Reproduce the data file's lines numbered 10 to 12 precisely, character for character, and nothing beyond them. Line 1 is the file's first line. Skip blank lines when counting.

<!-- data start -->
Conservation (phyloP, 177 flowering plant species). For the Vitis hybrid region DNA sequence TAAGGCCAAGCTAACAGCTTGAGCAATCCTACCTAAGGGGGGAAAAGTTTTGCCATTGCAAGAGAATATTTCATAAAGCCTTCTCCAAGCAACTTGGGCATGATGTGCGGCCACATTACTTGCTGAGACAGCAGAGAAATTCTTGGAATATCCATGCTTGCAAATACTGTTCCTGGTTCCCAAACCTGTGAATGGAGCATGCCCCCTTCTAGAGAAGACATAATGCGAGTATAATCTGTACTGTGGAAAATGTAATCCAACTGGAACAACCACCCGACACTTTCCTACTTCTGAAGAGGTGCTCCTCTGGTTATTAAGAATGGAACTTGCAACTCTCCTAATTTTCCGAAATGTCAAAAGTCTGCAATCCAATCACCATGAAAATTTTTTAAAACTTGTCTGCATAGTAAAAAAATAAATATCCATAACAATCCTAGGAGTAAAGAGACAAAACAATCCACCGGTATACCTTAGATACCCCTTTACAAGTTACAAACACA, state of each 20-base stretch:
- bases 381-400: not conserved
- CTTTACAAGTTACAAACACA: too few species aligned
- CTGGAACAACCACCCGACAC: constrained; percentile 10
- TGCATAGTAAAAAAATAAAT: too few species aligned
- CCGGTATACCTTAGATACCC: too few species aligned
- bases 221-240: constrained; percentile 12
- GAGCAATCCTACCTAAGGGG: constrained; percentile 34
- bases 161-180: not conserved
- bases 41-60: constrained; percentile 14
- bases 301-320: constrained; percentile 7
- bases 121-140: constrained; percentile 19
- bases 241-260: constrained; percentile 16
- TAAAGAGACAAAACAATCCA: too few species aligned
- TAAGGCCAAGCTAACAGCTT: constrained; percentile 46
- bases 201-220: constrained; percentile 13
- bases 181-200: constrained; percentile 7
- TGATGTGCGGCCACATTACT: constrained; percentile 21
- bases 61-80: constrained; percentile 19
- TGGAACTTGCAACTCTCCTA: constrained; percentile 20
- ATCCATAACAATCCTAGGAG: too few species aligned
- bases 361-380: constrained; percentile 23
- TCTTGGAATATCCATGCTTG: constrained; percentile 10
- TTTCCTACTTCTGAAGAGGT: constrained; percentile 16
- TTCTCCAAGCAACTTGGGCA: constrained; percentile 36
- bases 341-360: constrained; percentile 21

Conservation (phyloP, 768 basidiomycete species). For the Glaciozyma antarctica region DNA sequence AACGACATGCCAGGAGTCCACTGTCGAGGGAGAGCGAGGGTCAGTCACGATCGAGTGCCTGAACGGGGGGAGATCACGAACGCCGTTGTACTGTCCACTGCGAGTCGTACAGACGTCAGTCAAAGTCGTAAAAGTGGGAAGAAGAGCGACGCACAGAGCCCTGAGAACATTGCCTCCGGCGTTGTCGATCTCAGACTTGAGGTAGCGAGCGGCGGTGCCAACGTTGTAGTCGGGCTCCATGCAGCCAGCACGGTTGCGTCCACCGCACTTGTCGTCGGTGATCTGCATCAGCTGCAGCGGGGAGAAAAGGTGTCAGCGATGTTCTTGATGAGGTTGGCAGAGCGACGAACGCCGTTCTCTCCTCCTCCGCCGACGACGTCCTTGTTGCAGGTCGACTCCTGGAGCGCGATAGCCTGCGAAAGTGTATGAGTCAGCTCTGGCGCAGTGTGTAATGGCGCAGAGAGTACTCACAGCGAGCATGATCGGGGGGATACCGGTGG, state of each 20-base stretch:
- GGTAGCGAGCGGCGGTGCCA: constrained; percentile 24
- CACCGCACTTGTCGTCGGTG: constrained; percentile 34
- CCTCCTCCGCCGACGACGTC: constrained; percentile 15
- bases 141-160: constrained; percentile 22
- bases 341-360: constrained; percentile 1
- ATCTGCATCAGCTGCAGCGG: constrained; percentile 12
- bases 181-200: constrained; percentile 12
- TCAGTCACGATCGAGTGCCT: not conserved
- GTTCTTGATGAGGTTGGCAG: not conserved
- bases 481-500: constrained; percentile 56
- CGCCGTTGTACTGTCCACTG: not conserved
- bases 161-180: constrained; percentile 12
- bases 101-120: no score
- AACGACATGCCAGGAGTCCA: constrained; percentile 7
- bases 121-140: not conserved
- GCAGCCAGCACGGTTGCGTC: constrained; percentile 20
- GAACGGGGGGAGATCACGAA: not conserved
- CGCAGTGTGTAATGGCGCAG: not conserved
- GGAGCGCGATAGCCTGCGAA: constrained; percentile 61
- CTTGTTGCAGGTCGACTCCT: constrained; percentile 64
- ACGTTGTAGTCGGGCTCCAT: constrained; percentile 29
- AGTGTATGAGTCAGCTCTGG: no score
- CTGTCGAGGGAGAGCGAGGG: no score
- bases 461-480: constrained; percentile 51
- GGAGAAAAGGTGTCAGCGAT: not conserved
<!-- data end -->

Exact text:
- bases 41-60: constrained; percentile 14
- bases 301-320: constrained; percentile 7
- bases 121-140: constrained; percentile 19